Heir to a dynasty that celebrates argentine wine, she is the first woman to run one of the high-end wineries of her country. Laura Catena is a great patriot! She deeply loves her country and knows about it better than anyone. She has very strong ties with all matters relating to Argentina. Her numerous trips abroad, studying biology and medicine as well as her life in the United States, have forged her convictions rather than certainties.
She never acts impulsively; (listens and reads a lot), analyzes, understands, exercises her critical sense... and then acts. I remember our first meeting at Château Lafite Rothschild, during a lavish dinner at the end of the 90’s; a pretty young brunette with laughing eyes and always curious, speaking impeccable French. Laura was fascinated by the encounters of her trip to Bordeaux... and tried to taste as many wines as possible.
An eminent scientist, graduated from Harvard and Stanford, she let allowed herself to be infected by an overwhelming sweet virus: love for the vineyards and wine, from which one does not heal ever. I told her she was a patriot, if we consider Malbec as an emblem of their country. This grape variety, abandoned by Europe in the last century, became her warhorse. Argentine Malbec would not have grown to its present position in the world if it were not for her tireless dedication.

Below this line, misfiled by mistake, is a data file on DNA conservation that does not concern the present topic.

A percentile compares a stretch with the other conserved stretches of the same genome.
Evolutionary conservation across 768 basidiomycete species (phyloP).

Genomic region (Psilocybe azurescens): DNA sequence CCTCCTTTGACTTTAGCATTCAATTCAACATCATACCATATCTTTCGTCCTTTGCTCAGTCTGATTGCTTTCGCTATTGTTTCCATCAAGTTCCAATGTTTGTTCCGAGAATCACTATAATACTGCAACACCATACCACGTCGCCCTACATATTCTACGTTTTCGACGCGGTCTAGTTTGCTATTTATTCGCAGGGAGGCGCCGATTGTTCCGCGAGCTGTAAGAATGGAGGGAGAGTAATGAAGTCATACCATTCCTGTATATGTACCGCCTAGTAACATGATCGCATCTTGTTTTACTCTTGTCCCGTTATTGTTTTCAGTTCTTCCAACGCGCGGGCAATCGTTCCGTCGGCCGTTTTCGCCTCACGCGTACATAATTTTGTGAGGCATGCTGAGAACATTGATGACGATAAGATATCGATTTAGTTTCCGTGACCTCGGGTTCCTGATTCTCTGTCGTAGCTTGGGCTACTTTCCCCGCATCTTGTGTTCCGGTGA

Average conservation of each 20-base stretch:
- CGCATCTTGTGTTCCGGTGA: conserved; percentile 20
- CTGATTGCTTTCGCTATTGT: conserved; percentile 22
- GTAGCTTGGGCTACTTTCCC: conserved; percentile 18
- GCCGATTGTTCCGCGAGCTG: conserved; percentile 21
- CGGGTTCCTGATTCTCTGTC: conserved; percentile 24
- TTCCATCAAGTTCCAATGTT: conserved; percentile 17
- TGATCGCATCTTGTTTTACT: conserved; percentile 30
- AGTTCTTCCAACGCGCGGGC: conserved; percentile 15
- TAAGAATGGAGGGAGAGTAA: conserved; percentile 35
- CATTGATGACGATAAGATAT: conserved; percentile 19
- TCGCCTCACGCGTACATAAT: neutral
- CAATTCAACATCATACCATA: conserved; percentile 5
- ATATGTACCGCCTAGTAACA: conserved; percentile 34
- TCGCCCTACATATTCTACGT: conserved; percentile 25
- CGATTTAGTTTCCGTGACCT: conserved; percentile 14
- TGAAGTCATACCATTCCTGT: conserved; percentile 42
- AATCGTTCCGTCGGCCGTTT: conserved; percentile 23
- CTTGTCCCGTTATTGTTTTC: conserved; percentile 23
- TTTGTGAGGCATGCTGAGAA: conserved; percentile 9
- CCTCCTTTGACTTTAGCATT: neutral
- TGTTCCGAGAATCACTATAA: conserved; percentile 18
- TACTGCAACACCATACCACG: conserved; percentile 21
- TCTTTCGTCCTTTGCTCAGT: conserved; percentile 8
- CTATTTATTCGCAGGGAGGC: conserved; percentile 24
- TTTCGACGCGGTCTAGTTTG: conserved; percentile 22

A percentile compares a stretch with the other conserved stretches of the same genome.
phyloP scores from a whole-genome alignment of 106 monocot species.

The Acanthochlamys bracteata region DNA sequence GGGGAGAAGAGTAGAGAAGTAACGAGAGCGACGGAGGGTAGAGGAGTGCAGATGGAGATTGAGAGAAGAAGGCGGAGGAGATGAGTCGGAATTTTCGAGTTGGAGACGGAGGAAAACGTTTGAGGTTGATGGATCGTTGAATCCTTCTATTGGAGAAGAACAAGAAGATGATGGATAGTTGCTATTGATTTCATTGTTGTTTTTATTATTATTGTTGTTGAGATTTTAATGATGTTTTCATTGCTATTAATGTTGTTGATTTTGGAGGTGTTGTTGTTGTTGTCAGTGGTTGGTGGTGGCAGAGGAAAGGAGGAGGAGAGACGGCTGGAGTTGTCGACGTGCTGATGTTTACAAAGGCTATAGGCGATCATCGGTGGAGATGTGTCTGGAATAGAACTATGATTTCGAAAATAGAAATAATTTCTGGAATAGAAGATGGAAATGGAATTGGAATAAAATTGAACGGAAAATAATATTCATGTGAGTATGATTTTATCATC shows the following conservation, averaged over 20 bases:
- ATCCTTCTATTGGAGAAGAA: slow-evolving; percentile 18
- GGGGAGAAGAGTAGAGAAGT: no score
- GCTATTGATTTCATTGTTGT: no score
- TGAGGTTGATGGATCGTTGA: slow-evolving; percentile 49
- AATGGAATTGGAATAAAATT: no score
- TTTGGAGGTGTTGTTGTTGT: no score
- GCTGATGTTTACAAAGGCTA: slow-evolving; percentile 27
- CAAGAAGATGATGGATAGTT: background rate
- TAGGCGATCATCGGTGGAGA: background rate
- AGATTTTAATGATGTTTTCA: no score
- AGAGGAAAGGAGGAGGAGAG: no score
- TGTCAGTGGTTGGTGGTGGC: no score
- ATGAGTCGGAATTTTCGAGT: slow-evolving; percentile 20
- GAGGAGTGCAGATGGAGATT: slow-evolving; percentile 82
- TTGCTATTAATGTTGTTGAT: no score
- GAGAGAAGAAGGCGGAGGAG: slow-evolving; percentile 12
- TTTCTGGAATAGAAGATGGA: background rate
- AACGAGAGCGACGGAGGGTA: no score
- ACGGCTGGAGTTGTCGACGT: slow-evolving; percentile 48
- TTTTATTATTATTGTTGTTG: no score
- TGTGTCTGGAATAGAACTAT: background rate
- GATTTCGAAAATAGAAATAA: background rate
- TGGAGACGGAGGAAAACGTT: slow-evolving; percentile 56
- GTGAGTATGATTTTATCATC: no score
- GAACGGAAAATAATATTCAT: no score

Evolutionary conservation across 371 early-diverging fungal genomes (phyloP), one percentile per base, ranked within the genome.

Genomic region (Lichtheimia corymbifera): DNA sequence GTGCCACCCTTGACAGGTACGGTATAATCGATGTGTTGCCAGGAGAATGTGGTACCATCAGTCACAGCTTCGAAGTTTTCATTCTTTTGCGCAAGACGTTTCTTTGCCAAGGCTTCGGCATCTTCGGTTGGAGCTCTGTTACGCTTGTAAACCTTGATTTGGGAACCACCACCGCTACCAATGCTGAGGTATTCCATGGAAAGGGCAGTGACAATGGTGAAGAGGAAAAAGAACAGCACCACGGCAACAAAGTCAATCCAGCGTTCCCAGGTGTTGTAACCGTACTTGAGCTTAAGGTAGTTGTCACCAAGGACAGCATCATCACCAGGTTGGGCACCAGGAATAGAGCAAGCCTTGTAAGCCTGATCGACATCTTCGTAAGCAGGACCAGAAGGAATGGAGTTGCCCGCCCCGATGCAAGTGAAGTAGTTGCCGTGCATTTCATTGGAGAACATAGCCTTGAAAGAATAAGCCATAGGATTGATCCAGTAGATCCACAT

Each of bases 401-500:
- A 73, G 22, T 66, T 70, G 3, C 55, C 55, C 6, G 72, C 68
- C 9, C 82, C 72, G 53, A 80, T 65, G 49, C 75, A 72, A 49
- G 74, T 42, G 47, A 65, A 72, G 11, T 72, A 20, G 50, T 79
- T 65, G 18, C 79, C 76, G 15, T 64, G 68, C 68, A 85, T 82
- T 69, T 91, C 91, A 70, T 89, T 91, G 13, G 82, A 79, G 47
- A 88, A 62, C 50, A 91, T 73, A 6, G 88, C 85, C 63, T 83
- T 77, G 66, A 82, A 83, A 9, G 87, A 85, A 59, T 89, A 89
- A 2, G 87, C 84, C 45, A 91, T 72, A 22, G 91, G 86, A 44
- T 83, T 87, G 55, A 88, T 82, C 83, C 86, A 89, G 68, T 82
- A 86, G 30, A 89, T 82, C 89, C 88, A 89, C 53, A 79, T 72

Laura is the founder of a research institute ("Catena Institute of Wine") which for twenty years has been at the forefront of winemaking in Argentina and the world; its purpose is to improve the quality of local wines further.
She has written a reference book on regional vineyards ("Vino Argentino"), which is an act of patriotic faith. The project we undertook together in Bodegas Caro in Mendoza, fifteen years ago, has allowed me to know her better, work (a little) and laugh (a lot) with her. This wonderful idea of associating two families (Catena and Rothschild), two countries (Argentina and France) and two grape varieties (Malbec and Cabernet Sauvignon) would not have been successful if it weren’t for the eclecticism and universal knowledge of Laura (and her father).
The mind always in motion, regularly testing me, debating the relative or decisive importance of terroir, altitude, grape varieties, methods of vinification, wine ageability, of course, also the aesthetic appearance of the bottles and communication (where she stands out more than anyone). Her rigor of humanistic thought makes me think of Rabelais, who wrote: "Science without conscience is but the ruin of the soul".Print